NEW YORK: Wall Street stocks started an eventful week on a downcast note in Monday (Jan 30), retreating ahead of key central bank announcements and corporate earnings.
Analysts pointed to profit taking as a factor in the bruising session after equities spent much of January pushing higher.
“People are getting out of long positions in stocks, particularly in the tech sector which has led the recent rally,” said Karl Haeling of LBBW. “People are taking some risk off.”
The Dow Jones Industrial Average fell 260.99 points, or 0.77%, to 33,717.09, the S&P 500 lost 52.79 points, or 1.30%, to 4,017.77 and the Nasdaq Composite dropped 227.90 points, or 1.96%, to 11,393.81.
“The market has had a big run and the trading is a bit more cautious heading into a week which likely will be an inflection point for the overall market,“ said Keith Lerner, co-chief investment officer at Truist Advisory Services.
This week’s calendar includes several major central bank announcements, with the Federal Reserve set to unveil its rate decision on Wednesday.
The US central bank is seen raising the Fed funds rate by 25 basis points at the end of its two-day policy meeting, following a 2022 in which the Fed aggressively boosted rates to control soaring inflation.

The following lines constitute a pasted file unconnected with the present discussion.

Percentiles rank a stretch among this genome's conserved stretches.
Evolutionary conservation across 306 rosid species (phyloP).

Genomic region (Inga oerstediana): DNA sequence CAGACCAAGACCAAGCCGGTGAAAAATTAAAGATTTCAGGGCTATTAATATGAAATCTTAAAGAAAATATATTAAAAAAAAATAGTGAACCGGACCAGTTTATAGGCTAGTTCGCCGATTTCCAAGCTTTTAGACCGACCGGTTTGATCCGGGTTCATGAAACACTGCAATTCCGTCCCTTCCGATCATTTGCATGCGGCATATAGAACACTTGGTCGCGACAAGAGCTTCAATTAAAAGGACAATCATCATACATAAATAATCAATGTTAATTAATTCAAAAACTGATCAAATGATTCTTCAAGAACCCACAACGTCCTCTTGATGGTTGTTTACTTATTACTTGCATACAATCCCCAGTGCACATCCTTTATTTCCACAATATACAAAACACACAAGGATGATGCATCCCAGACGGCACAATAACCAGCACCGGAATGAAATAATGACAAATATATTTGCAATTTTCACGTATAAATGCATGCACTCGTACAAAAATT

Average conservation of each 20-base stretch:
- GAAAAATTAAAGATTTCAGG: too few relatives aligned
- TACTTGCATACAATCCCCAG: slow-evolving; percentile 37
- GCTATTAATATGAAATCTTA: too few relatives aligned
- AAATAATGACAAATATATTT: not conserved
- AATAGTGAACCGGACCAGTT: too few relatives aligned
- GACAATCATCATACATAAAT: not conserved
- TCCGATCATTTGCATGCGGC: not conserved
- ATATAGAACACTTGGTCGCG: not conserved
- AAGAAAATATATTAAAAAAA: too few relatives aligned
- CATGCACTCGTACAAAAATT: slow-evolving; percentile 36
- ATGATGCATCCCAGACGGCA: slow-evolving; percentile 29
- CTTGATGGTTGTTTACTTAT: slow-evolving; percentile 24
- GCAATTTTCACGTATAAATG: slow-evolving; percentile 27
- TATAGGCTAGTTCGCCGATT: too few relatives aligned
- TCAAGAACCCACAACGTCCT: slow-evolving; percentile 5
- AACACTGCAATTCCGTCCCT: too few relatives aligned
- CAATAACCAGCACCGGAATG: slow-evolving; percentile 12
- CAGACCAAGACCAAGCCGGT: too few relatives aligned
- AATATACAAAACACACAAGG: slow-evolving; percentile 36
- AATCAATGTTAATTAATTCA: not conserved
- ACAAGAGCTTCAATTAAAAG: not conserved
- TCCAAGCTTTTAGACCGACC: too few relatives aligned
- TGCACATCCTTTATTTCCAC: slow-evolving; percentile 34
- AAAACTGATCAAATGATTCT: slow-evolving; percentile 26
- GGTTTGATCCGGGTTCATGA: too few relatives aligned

Fed chair Jerome Powell’s news conference will be scrutinised for whether the rate-hiking cycle may be coming to a close and for signs of how long rates could stay elevated.
“It’s probably one of the most important meetings since the whole thing began,” said Sameer Samana, senior global market strategist at Wells Fargo Investment Institute. “Unless the Fed extends that timeline meaningfully from what the market expects, which is that the Fed will be done in the next meeting or two, this may end up marking the pause, so to speak.”
Analysts expressed unease after Spanish consumer prices unexpectedly accelerated, raising worries about a European Central Bank meeting later in the week. The bank is expected to deliver another large rate increase on Thursday.
The economic agenda also includes quarterly results from tech heavyweights such as Apple and Amazon, as well as from industrial companies including ExxonMobil and General Motors.
Earnings have generally topped expectations so far, but investors have been troubled by downbeat forecasts by many companies, said Hugh Johnson of Hugh Johnson Economics.
With more than 140 companies having reported so far, S&P 500 earnings are expected to have fallen 3% in the fourth quarter compared with the prior-year period, according to Refinitiv IBES. – AFP, Reuters